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In addition to year-long, research, and 4- and 6- month rotations, interns explore each area through seminars, training sessions and the opportunity to participate in collaborative activities.
Interns participate in a number of seminars, grand rounds, didactics and other training activities that provide formal instruction on topics relevant to their practice as professional psychologists. Interns attend these hour-long seminars regularly.
Pediatric Behavioral Medicine and Clinical Child Psychology Didactics - These series cover a wide range of topics including multidisciplinary team consultation, sleep, bariatrics, neurological disorders, pediatric obesity, family functioning, ADHD, child abuse and neglect, psychiatric medications, complementary and alternative medicine, treatment adherence, and personalized predictive medicine.
Colloquia - Monthly presentations give interns a chance to learn more about research and clinical practice. Presentations cover a variety of topics, and are jointly attended by faculty and trainees from the Division of Behavioral Medicine and Clinical Psychology and the Division of Behavioral and Developmental Pediatrics.
Hospital-Sponsored Programs - Cincinnati Children’s offers a variety of educational programs, such as pediatric grand rounds, nursing grand rounds, neurology grand rounds, quality in action and child psychiatry grand rounds.
Evidence-based care manual - O'Grady residents are provided with access to a manual of recent articles regarding evidence based assessment and treatment in child clinical and pediatric psychology.
Seminar Series on Applied Research - This series offers training in statistics, grant writing, research ethics / human subject protection and community-based participatory research methods.
Psychology Research Group -This monthly meeting fosters the development and review of research projects within the Division of Behavioral Medicine and Clinical Psychology. Faculty members present grant applications, manuscripts or research ideas that are reviewed by at least one junior faculty member, one senior faculty member and one post-doctoral fellow. Through discussions of these internal reviews, interns learn about writing and reviewing manuscripts, the grant application process, research with diverse populations, research design and data analytic methods.
CITI training - All interns are required to complete the Collaborative IRB Training Initiative (CITI) program. CITI raises the bar for general knowledge about clinical research and will improve the overall quality of clinical research. It is in use in at least 22 of 26 AAHRPP-approved institutions.
Academic Collaborative - Interns may participate in quality improvement initiatives within the Division of Behavioral Medicine and Clinical Psychology on one of two teams, the Pain Team or the Attention-Deficit Hyperactivity Disorder (ADHD) Team. The Pain Team ensures that all patients receive evidence-based treatment and improves health outcomes by making changes at the systems level. The ADHD Team focuses on ensuring that all patients receive evidence-based group treatment and monitors behavioral and parent confidence outcomes by making changes at the systems level. The goal of this experience is to provide interns with hands-on experience in program evaluation.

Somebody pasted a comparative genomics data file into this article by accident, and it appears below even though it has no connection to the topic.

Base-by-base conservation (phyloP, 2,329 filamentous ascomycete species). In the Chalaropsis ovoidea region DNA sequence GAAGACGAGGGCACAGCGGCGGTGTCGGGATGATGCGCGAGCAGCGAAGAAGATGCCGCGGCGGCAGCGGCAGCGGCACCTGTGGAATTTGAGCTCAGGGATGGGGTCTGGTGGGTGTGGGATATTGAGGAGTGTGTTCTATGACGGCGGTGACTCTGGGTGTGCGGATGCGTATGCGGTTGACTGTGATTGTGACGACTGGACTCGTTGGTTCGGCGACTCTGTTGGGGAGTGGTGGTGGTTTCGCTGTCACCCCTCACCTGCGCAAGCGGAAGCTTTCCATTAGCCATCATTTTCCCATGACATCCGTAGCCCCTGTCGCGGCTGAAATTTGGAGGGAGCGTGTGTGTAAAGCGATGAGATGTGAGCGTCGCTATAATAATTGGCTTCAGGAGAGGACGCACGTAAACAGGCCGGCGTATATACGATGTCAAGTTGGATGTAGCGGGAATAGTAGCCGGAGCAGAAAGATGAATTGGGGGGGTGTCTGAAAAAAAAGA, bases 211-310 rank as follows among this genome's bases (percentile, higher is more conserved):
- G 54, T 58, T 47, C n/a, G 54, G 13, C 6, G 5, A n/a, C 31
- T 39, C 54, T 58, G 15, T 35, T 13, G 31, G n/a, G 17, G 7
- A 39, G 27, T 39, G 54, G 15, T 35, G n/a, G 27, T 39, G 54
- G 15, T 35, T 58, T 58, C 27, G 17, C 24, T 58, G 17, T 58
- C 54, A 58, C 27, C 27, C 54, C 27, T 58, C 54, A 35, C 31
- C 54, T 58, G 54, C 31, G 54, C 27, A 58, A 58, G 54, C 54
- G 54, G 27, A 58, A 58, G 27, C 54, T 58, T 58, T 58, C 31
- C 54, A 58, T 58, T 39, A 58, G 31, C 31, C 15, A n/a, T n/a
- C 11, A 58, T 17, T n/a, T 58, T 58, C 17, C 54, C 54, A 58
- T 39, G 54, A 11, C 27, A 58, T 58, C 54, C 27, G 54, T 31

This series offers interns the opportunity to meet with members of several multidisciplinary teams with whom the faculty and residents work. Didactics include different models of care, effective communication between disciplines, roles and responsibilities of team members.
This series, which is a part of the pediatric behavioral medicine and clinical psychology series, focuses on helping residents develop the necessary professional skills of independent professional psychologists. Topics include ethics, career paths, vitae building, APA and licensure.
Each O’Grady resident receives approximately four to six hours of face-to-face supervision a week. Supervision includes direct observation of clinical activity, as well as planning and discussing assessment or treatment issues. A supervisor’s approach to supervision varies, but we are all committed to the philosophy of using an individualized approach and formulating specific objectives with each intern.
Interns and faculty meet for group supervision on various rotations. The meeting is dedicated to discussing current therapy or assessment cases and providing peer supervision. Interns may also take turns leading discussions of pre-assigned journal articles or book chapters on supervision.
Once per year, interns give a formal case presentation focusing on integrating research or evidence with practice. Interns receive training and support from supervisors as needed while they prepare for these presentations.
This series, which is a part of the pediatric behavioral medicine and clinical psychology series, features a broad range of topics and exercises designed to help interns understand a variety of diversity issues. Topics covered include cultural barriers, sensitivity and responsiveness to consumers, understanding various ethnic and cultural groups and cultural factors’ influence on testing and evidence-based treatment.
All employees at Cincinnati Children’s – interns included – are required to participate in hospital-sponsored diversity training. Learn more about these training sessions from the Office of Diversity and Inclusion at Cincinnati Children’s.
A special effort is made to focus on diversity issues in supervision of assessment and therapy cases. Interns are provided an opportunity to explore their comfort level and develop goals related to working effectively across cultures.
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